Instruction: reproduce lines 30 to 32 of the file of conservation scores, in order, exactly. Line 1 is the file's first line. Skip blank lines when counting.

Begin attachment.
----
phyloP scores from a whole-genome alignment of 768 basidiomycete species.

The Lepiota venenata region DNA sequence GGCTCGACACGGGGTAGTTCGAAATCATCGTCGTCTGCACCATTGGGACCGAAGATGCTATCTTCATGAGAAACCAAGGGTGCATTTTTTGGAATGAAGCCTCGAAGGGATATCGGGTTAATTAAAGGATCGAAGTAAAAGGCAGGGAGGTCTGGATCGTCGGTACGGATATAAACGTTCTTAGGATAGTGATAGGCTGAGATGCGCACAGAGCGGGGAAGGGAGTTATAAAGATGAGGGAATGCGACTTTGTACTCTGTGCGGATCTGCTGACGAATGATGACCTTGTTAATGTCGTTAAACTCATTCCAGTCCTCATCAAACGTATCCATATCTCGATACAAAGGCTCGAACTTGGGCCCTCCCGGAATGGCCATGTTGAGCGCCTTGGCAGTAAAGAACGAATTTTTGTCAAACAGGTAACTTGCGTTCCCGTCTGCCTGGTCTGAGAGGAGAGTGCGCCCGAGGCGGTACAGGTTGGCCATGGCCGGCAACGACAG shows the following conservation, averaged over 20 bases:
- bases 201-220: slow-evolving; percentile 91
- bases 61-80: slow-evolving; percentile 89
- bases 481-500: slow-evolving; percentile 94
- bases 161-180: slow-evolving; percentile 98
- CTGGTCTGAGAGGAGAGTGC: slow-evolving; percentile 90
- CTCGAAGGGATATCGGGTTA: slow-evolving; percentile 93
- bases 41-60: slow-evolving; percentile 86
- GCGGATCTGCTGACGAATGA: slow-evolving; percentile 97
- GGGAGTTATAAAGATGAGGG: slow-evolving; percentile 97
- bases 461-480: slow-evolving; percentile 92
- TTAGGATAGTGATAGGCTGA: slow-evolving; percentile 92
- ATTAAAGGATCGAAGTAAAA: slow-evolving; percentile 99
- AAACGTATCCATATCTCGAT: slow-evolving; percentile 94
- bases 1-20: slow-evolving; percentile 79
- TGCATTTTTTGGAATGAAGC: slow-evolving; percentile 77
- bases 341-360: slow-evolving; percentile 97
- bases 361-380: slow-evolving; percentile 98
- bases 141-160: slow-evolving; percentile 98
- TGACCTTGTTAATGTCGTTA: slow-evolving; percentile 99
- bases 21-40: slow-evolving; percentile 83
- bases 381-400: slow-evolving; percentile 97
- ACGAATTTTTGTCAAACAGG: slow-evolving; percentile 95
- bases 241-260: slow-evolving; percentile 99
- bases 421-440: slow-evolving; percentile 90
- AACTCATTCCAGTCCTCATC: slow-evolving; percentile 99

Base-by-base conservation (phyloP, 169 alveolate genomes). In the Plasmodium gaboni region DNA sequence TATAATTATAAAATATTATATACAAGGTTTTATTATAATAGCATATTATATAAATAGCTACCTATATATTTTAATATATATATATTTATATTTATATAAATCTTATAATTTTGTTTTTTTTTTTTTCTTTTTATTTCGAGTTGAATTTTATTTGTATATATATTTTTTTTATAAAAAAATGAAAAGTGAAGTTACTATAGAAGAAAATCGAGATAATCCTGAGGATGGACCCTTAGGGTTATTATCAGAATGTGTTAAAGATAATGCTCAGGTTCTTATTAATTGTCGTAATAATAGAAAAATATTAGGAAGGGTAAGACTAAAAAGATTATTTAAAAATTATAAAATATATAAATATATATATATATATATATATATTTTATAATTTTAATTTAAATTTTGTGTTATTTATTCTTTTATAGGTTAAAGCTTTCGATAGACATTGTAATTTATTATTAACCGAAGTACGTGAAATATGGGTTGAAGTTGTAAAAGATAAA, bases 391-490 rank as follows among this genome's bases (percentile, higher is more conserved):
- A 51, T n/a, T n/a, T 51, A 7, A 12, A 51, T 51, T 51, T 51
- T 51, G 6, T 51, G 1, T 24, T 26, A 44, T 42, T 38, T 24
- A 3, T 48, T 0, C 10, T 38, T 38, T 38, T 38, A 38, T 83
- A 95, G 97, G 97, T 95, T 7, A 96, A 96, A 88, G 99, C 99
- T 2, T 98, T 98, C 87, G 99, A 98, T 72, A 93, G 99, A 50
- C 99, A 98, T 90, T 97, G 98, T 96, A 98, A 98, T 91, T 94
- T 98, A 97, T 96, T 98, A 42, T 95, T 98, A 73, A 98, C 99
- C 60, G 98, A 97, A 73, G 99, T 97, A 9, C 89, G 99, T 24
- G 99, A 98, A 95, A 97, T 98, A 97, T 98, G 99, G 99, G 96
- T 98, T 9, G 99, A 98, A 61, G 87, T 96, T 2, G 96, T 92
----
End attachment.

- T 51, G 6, T 51, G 1, T 24, T 26, A 44, T 42, T 38, T 24
- A 3, T 48, T 0, C 10, T 38, T 38, T 38, T 38, A 38, T 83
- A 95, G 97, G 97, T 95, T 7, A 96, A 96, A 88, G 99, C 99